Guess what guys. It’s summer assignment time again! Can you tell how psyched I am? I know, my excitement is contagious. However, on a serious note, this assignment is helping me to change the way I see life in a small but effective way.
I recently had the great honour of spending some one-on- one time with a textile professor from England who teaches at the London College of Fashion. At the time I was thinking about changing fashion schools and desperately needed some sound advice in order to make an informed decision but what I got instead was way more valuable. I told her about my current assignment and she seemed surprised that I had not started it yet. I explained that I just came out of a very stressful first year and I was fully aware of the assignment at hand but I was returning to New York early to start it. I just wanted to relax and release the poison of stress that was boiling in my blood. She said, yes, that is understandable, but as a designer you never stop researching even if you do not have a specific project. I know that sounds obvious but it was an aha moment for me. Yes, I was engaging creatively through my jewelry. However, I was more so improving my skill set, rather than fully engaging my mind in a constant creative journey. She showed pictures of random things she photographed with her cell phone. They were quite eye opening and immediately felt a spark of inspiration. She joked about how her family and other people think she is mad because she is always taking pictures of the most banal things but when she shows them the pictures, they often do a double take and realise the beauty in it. She encouraged me to do the same, that way when I need inspiration it is already there and I do not have to search to the ends of the earth to find it.
I based my assignment on the New York subway. I have this weird fascination with the subway system. I see it as a micro terrestrial airplane…if that makes any sense. Ok, it does not but my point is that subways can tell you a lot about the culture and demographics of a city if you pay close attention. Driven by this fascination I took several subway trips across New York in the boroughs of Queens, Brooklyn and Manhattan to photograph the subway lines, stations, surrounding neighbourhoods and infrastructure. I was armed and ready with my metro card and cell phone. Once I got started taking pictures, I could not stop. With each shot I continued to be amazed at the design intricacy of the rail ways, the suspension bridges, the textures created by rusting galvanize and barbed wire fences and I could go on. People thought I was crazy and I did feel very self conscious. I could just imagine how shady I looked. To be fair, if I saw some random person stalking the subway station, taking cell phone pictures with every step I would be little wary of them. For those times I wished I had a camera so I looked like a legit photographer and not some weird stalker. Apart from my inhibitions, I managed to gather tons of amazing shots which are a pain to edit now.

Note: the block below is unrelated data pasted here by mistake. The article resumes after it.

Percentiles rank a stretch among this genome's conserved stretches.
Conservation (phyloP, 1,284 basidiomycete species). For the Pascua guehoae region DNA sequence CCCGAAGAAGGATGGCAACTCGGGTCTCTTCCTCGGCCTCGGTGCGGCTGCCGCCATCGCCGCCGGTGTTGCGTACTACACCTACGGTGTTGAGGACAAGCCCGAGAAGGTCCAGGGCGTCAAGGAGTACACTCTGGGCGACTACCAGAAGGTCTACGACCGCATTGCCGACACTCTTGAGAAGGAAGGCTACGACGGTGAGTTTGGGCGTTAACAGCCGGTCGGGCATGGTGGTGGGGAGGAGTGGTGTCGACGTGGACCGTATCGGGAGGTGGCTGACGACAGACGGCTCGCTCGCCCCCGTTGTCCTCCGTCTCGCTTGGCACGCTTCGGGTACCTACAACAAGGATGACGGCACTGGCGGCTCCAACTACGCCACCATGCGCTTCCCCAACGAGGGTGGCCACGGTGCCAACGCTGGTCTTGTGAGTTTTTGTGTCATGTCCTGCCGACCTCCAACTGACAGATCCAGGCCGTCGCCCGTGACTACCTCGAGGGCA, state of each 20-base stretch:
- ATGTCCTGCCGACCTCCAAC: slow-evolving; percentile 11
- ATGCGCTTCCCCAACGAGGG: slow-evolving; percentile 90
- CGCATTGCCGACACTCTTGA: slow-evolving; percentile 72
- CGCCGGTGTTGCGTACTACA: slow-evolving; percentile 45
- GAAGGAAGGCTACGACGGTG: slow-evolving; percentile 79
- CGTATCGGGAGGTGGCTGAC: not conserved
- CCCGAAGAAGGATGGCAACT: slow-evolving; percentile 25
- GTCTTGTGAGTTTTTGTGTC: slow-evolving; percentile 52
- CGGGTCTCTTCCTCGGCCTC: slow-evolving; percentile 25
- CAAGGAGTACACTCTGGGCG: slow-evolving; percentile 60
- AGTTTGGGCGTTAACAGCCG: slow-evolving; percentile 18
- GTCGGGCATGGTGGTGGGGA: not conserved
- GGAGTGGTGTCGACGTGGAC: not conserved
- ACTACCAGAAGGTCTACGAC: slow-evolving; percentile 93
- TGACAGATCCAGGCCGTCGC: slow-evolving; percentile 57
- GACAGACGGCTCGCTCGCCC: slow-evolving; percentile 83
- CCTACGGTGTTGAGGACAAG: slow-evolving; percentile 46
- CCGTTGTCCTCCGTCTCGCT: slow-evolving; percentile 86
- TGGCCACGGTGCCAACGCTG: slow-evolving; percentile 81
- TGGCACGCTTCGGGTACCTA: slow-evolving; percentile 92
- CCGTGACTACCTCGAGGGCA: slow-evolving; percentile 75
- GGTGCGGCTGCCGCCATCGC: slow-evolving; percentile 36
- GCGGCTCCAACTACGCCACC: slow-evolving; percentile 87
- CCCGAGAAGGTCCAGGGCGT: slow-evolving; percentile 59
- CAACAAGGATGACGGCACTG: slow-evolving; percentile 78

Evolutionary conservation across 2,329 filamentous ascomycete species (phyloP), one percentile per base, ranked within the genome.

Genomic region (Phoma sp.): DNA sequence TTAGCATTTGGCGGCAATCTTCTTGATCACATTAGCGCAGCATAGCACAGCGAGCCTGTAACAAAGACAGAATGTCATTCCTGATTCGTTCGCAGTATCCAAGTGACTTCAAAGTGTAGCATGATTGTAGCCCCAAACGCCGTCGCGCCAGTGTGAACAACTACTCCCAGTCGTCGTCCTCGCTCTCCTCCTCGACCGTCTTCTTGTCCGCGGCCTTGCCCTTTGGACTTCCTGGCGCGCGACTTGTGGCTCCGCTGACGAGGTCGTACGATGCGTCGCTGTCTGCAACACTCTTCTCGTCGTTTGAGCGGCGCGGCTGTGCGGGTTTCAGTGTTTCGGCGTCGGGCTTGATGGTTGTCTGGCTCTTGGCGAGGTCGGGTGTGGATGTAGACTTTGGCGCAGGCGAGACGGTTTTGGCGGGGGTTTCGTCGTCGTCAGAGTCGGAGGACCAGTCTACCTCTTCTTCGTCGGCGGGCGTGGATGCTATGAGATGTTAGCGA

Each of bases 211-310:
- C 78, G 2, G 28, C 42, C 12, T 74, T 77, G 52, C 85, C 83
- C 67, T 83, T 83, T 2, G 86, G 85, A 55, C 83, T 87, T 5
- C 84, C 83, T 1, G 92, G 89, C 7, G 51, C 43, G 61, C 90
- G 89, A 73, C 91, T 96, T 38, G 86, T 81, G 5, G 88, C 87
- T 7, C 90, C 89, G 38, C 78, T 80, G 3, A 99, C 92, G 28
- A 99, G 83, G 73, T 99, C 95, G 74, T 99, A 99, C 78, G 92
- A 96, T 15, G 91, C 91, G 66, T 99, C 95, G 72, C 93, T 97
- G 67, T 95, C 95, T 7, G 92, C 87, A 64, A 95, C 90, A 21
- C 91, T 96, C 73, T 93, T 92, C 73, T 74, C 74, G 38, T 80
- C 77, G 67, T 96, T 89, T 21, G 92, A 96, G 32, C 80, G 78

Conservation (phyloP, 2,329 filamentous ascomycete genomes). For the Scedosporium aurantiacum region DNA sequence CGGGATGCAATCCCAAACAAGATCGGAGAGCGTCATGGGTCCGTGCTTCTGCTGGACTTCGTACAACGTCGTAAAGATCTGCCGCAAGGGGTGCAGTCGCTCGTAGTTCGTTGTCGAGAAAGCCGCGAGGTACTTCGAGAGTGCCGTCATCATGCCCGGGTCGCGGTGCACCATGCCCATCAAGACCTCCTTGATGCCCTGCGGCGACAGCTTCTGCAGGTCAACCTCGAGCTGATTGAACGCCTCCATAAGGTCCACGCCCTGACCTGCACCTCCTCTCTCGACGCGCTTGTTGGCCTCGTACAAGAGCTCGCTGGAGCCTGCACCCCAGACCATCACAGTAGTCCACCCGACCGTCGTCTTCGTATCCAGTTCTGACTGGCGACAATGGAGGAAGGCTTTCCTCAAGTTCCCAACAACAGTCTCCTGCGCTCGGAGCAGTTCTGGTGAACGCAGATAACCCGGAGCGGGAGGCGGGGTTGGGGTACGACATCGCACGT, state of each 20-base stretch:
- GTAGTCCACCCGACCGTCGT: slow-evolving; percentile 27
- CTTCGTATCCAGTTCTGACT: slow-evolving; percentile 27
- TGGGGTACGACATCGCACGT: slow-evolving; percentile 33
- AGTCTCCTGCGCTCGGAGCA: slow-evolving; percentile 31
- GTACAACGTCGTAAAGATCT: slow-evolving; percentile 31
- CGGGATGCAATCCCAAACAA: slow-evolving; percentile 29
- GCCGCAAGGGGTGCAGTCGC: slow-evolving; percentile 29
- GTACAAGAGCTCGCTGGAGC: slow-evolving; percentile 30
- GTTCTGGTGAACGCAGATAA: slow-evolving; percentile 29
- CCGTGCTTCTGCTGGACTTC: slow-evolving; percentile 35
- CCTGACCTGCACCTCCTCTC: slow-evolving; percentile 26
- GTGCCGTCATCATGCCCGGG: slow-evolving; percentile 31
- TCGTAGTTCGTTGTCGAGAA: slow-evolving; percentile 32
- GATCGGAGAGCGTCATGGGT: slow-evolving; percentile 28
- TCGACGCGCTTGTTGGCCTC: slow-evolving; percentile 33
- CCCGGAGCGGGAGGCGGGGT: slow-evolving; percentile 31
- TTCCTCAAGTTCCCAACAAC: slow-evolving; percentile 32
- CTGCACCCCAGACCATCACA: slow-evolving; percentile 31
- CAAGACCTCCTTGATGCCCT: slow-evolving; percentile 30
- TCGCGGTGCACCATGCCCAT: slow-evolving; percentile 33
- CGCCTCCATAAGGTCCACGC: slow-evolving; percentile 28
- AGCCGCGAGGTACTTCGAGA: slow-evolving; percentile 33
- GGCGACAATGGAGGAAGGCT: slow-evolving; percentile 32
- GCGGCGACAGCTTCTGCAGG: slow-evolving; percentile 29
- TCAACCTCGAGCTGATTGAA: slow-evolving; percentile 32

I finally understood what the professor was telling me about being a designer. It is about seeing the beauty in the banalities of life and helping others appreciate them through our work. So today I encourage you, rather than take a selfie, take some pictures of your surrounding and really look at them and appreciate them. You will be amazed at what you find and you never know, you might ignite the latent designer or photographer spark in you.